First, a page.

“There is so much wrong with that question, I don’t even know where to start.” Was he as draconian as his father?
Nataliya had never believed it of Nikolai.
It was the please that did it.
“One, I was never engaged to your brother. I was contracted to be engaged and married at a later date, which was never specified. Not exactly good contract negotiations,” she criticized King Fedir. “So, I could have been dating all along.”
Heck, she could have been sleeping around. She’d had no legal or moral obligation to go to her marriage bed a virgin, and the stipulation of her chastity or lack of romantic social life until the marriage had not even been alluded to in the contract.
She’d read it through, all thirty-six pages of it, before embarking on the dating article.
“But you did not date before this.” Nikolai’s words made it very clear that his family had in fact had her watched.
She shrugged, not particularly caring that a lady was never supposed to be so dismissive. “I did not want to risk developing an emotional attachment that would have made keeping my promise difficult, or possibly even impossible.”
Nikolai nodded in approval of her words. “Very wise.”
“So, by converse, you consider that your brother has been foolish?” she asked, unable to resist.
Nikolai looked at his brother and then back to her. “Considering the outcome of his choices, I would say that is a given.”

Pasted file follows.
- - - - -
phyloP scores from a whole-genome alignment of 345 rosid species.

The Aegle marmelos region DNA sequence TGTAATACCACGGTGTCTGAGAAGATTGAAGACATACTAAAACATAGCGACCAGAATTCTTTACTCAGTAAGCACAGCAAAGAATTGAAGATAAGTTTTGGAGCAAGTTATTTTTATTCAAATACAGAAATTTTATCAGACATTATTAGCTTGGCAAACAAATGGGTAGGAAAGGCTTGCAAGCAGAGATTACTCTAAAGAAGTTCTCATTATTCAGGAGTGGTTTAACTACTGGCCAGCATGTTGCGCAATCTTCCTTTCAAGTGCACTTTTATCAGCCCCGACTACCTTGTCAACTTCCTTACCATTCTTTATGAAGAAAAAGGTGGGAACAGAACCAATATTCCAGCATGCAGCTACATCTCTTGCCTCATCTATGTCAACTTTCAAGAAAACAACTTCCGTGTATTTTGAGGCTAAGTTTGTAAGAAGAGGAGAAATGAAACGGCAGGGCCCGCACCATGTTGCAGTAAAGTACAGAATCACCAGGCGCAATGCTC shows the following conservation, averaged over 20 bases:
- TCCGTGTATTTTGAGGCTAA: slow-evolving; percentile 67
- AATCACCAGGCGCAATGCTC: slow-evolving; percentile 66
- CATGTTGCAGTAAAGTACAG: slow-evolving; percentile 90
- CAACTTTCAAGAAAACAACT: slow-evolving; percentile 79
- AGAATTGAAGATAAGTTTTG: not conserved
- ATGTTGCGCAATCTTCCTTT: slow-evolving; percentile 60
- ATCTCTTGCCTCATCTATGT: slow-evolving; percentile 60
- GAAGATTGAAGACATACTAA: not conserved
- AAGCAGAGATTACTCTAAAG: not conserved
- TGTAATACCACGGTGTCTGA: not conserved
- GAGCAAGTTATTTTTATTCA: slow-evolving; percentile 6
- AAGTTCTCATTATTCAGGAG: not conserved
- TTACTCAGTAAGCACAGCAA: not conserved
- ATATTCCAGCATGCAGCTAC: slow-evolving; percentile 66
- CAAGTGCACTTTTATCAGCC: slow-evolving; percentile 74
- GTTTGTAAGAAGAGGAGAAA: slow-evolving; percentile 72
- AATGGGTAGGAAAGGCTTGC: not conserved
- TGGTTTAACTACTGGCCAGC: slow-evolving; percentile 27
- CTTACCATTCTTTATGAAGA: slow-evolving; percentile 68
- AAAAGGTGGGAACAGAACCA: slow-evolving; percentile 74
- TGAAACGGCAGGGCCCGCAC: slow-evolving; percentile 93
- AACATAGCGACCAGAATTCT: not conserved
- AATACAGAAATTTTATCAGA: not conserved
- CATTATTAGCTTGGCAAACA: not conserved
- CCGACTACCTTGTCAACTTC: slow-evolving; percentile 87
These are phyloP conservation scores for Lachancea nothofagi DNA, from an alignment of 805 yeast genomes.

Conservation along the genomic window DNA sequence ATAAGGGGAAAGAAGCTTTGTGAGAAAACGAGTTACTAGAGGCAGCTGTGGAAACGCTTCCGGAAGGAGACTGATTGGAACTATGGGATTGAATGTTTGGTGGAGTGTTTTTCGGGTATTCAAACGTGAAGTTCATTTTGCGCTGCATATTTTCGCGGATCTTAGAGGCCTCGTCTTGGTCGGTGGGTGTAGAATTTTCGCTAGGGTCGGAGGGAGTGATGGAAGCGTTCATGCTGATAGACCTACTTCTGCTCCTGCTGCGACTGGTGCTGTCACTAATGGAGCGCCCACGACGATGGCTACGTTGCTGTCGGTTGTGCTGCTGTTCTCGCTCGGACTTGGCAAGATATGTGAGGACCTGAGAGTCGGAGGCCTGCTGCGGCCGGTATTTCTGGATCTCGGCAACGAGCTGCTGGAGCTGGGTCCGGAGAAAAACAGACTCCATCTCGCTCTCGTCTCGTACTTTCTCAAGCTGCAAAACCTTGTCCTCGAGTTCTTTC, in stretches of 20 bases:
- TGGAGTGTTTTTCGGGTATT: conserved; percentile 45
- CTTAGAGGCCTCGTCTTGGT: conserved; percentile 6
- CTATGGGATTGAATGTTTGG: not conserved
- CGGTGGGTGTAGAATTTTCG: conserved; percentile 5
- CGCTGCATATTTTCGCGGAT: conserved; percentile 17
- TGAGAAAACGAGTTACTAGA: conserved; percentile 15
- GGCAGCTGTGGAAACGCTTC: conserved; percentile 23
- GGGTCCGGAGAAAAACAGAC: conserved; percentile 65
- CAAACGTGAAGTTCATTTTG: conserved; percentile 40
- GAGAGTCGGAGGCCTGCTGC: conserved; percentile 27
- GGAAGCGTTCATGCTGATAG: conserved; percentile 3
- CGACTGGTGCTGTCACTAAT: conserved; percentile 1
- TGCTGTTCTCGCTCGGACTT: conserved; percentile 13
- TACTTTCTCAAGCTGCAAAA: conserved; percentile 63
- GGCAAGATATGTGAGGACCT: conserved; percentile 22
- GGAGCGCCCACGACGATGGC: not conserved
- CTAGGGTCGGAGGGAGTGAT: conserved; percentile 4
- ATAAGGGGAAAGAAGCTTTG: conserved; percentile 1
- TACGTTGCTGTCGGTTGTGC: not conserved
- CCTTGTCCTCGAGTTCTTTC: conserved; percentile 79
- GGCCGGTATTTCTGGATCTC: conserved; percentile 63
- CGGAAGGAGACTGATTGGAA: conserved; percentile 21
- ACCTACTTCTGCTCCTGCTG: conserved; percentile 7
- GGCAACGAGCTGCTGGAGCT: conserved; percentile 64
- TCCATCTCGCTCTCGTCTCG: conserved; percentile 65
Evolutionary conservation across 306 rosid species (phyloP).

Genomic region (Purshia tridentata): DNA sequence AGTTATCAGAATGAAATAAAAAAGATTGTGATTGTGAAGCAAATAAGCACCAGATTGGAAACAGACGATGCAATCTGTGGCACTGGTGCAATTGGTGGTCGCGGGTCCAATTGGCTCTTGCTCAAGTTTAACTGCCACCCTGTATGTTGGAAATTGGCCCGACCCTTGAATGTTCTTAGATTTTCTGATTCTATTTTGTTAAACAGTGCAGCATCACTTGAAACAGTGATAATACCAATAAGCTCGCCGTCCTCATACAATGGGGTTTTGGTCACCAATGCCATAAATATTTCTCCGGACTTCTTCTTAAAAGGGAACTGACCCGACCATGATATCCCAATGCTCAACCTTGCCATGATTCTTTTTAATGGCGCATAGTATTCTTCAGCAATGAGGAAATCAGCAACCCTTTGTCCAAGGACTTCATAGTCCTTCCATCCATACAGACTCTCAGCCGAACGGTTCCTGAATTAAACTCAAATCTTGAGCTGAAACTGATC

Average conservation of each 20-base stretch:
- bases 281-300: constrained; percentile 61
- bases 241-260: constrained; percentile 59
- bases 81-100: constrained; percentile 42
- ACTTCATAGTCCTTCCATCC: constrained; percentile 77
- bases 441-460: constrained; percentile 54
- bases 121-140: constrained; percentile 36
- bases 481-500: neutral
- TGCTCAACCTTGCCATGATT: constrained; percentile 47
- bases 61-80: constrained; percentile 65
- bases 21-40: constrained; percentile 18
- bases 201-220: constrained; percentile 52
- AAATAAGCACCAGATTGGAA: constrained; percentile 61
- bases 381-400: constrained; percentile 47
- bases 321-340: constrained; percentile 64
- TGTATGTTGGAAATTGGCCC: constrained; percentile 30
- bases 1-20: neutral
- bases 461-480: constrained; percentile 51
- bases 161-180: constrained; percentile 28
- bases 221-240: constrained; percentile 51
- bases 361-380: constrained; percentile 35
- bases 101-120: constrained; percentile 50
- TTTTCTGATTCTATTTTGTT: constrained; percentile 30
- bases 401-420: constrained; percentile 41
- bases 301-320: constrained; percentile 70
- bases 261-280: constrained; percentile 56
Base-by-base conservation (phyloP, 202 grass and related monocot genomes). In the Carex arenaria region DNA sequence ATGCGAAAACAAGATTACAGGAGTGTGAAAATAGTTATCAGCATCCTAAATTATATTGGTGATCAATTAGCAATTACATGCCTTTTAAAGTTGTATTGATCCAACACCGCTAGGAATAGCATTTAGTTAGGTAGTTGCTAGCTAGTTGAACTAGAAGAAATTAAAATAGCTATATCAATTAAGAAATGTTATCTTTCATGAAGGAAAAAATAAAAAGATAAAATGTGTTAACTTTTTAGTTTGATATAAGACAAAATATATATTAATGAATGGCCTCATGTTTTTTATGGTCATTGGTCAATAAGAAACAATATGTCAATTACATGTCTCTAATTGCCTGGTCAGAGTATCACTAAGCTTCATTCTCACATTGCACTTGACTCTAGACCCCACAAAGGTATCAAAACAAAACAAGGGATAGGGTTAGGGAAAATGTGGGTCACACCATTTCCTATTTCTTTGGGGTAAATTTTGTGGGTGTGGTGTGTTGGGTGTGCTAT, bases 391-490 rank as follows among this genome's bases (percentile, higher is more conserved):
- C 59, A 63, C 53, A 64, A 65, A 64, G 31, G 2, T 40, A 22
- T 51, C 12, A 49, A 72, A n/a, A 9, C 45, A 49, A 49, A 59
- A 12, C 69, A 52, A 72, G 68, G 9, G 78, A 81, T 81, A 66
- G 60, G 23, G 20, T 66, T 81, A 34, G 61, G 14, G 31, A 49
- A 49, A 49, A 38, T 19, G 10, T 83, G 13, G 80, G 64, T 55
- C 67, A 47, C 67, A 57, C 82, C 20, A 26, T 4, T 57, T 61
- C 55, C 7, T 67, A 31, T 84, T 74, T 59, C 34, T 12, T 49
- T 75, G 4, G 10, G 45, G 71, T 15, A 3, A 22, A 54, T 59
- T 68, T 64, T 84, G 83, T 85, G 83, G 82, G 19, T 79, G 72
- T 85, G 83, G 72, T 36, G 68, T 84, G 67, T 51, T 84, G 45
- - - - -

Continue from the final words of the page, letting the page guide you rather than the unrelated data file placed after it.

“My choices?” Konstantin demanded with umbrage. “I was doing my best to protect and expand the business interests of our country so that we did not lose our independent status. How does that make me the bad guy here?”
Nataliya might have agreed with Konstantin, except for two things. One, he’d had affairs, if not dates. Two, he’d acted like an ass about her innocent dating.
If he hadn’t, she might have even felt compelled to honor the contract.
But Nikolai ignored him. “You said one, there are other thing wrong with my question?”
“Second, it is obvious that what prompted my actions was my desire not to marry a man who so obviously had no more personal integrity than my father.”
“I am not like your philandering father.” The Prince took clear offence with the comparison. “We were not engaged!”
Nataliya looked at Konstantin with a frown. “If that is your attitude, then how do you explain refusing to marry me because I dated other men while you were having sex with other women?”
Konstantin’s mouth opened and closed without him saying anything.
“Anything else?” Nikolai asked her.